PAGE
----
Prospect Burma alumni support Yangon’s most under-served population

For many months, the PB team has been working hard on an exciting new project, designed to help unify our alumni, and support them as they work to create significant and lasting change in their communities. With the outbreak of COVID-19 we have had to adjust our plans, but our alumni have risen to the challenge. We are delighted to introduce you to ARCH, and the incredible alumni who are making a difference on their doorsteps.

Since the early 1990s, Prospect Burma has supported over 1,400 people from Myanmar through higher education. Over this time they have graduated and moved on to build careers for themselves, spanning a huge plethora of industries and answering developmental needs throughout the country. For the past couple of years, we have been working behind the scenes on a new programme to support them at the next stage of their journey, by helping to unify groups of alumni in locations around the country. These new Alumni Regional Cluster Hubs – or ARCHs – will be rolled out across Myanmar, starting with the first group in Yangon. They will offer a space for our change makers to network, skill share, and answer the needs of their local communities.

The first ARCH was launched at the beginning of this year in Yangon. Over initial meetings ARCH members discussed what they would like to do as a group, working with the PB team to plan activities. Over the following weeks these plans had to be radically changed, as the outbreak of COVID-19 spread around the world, causing untold devastation to the global community.  Early this April the brand new Yangon ARCH mobilised to pre-empt the impact of COVID-19 in Yangon.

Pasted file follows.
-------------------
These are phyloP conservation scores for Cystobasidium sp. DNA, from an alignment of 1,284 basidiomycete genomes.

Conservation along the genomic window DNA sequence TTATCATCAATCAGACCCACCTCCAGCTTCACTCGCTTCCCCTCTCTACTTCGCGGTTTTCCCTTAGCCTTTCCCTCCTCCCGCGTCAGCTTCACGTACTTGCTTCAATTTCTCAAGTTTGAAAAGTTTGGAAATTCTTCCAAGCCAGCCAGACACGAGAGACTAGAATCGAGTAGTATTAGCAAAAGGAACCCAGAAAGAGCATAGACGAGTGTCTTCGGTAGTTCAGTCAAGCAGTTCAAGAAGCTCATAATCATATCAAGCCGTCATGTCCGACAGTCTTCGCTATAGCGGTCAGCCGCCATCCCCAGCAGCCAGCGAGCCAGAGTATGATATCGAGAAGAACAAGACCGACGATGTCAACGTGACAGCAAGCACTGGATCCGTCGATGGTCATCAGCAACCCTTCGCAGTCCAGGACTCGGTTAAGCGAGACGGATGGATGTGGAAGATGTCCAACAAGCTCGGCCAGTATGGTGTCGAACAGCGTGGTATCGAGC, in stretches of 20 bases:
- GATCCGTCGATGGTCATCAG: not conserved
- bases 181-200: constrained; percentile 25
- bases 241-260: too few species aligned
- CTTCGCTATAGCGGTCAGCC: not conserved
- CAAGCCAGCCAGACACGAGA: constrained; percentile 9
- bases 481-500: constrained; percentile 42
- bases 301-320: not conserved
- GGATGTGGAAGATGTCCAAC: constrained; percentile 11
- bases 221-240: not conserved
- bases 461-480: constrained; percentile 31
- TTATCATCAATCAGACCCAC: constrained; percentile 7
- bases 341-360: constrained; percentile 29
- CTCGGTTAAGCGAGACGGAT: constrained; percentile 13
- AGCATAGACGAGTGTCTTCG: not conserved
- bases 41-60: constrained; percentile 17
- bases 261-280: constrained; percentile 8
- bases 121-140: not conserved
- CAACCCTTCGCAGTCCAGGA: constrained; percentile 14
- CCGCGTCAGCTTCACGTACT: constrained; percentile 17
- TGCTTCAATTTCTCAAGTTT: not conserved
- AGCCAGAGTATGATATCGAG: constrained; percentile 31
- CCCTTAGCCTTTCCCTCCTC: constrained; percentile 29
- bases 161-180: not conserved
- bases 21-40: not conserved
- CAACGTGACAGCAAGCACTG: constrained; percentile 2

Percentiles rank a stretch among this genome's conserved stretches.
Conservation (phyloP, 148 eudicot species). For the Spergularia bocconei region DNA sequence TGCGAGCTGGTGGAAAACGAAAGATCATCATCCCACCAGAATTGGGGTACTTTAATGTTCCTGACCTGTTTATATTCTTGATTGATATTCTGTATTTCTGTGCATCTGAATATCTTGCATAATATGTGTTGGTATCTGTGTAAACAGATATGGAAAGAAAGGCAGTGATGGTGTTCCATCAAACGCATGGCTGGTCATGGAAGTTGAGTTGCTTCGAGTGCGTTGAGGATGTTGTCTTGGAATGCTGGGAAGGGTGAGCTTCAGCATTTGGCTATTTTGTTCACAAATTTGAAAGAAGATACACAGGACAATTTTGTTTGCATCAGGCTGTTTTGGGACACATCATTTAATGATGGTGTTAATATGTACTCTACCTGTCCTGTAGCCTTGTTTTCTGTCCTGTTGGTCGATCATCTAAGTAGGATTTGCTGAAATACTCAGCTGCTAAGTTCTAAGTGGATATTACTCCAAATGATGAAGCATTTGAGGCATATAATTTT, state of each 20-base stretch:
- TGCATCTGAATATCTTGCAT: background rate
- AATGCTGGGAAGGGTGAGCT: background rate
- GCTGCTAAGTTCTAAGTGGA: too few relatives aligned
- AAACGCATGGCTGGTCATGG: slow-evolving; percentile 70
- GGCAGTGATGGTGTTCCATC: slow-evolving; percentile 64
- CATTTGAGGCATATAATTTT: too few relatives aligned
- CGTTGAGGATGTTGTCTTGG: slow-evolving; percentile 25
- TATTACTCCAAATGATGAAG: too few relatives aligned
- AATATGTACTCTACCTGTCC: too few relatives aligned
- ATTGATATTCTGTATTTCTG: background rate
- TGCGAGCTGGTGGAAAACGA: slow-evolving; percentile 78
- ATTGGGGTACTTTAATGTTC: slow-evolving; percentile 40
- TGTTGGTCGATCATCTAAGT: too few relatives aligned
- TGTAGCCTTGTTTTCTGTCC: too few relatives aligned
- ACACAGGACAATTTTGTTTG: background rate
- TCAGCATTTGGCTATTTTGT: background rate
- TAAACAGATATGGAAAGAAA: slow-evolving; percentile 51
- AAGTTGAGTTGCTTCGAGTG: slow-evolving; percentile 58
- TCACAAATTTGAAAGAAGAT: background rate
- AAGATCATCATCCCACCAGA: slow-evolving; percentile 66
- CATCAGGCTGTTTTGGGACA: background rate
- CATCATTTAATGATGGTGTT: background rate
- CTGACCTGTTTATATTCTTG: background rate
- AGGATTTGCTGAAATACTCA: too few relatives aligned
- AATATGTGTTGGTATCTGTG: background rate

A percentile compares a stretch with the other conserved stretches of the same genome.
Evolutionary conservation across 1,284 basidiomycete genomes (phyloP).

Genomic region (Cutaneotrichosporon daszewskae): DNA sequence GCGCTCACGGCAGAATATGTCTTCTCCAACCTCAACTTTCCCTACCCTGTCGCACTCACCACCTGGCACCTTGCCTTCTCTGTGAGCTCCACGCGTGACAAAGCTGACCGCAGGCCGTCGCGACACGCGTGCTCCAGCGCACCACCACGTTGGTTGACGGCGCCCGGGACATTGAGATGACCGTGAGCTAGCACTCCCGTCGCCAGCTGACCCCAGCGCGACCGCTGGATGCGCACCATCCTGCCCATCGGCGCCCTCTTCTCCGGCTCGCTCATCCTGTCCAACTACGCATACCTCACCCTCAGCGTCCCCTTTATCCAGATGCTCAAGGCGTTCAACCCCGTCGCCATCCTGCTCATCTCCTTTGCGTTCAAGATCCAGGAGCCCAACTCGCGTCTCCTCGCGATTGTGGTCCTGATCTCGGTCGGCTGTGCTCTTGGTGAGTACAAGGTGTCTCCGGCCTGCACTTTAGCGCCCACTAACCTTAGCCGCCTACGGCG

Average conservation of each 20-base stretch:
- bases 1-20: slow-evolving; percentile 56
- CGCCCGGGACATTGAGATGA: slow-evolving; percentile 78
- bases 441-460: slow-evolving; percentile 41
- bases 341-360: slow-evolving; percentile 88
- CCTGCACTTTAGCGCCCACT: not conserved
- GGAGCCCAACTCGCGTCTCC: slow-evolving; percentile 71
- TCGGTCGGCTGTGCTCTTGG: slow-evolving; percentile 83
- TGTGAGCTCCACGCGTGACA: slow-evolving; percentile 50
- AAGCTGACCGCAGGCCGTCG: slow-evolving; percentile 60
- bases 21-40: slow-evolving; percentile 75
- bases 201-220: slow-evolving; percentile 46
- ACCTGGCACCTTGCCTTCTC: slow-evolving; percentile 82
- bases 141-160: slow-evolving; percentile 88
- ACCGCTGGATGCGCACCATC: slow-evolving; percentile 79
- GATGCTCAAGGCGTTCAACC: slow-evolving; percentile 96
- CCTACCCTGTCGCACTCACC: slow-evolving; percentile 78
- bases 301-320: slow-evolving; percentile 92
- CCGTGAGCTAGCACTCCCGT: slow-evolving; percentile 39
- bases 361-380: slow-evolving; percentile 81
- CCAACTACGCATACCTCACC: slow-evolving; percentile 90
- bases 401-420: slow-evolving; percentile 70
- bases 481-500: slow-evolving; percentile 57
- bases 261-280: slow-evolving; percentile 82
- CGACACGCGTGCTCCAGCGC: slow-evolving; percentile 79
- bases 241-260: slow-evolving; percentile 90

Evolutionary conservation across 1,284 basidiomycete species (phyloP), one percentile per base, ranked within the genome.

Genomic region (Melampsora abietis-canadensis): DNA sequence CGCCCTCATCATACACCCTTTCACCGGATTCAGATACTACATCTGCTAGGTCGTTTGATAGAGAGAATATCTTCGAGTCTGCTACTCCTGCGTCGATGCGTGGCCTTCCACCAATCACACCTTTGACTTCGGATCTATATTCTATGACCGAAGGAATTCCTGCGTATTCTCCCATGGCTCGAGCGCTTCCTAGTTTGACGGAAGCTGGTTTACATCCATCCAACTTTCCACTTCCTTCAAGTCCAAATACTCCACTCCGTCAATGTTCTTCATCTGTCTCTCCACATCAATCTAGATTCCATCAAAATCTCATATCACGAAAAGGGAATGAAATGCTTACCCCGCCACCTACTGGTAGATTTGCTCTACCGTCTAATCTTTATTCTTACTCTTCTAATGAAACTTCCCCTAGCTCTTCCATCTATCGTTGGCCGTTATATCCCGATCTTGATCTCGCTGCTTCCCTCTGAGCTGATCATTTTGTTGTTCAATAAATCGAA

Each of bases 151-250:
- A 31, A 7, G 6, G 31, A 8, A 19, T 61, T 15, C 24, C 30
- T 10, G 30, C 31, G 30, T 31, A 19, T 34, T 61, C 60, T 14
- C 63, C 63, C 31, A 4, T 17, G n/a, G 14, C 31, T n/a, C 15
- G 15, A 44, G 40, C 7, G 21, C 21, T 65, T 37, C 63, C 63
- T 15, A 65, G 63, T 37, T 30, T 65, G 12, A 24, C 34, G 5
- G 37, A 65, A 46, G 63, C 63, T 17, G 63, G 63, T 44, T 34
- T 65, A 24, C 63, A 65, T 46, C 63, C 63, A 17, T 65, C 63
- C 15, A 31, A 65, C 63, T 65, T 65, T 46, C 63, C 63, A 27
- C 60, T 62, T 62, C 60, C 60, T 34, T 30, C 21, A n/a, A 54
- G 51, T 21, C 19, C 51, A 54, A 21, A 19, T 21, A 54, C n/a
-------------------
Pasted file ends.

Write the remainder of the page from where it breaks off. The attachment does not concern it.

A family from Shwepyithar collect supplies

Shwepyithar township is in the northern part of Yangon, and is one of the poorest parts of the city. The majority of the people living in this region are casual, or day workers, relying on a daily wage to support themselves and their families. Approximately 300,000 people live in Shwepyithar, many of whom have migrated to the area from across the country to seek work. For people who rely on a daily wage, and who work in an industrial region in positions in factories and at the port, social distancing and working from home are impossibilities.

“My ultimate goal is for a civilised society where everyone’s voice matters.”

We spoke with members of the ARCH Executive Committee, to find out about their work reacting to COVID-19 in this region.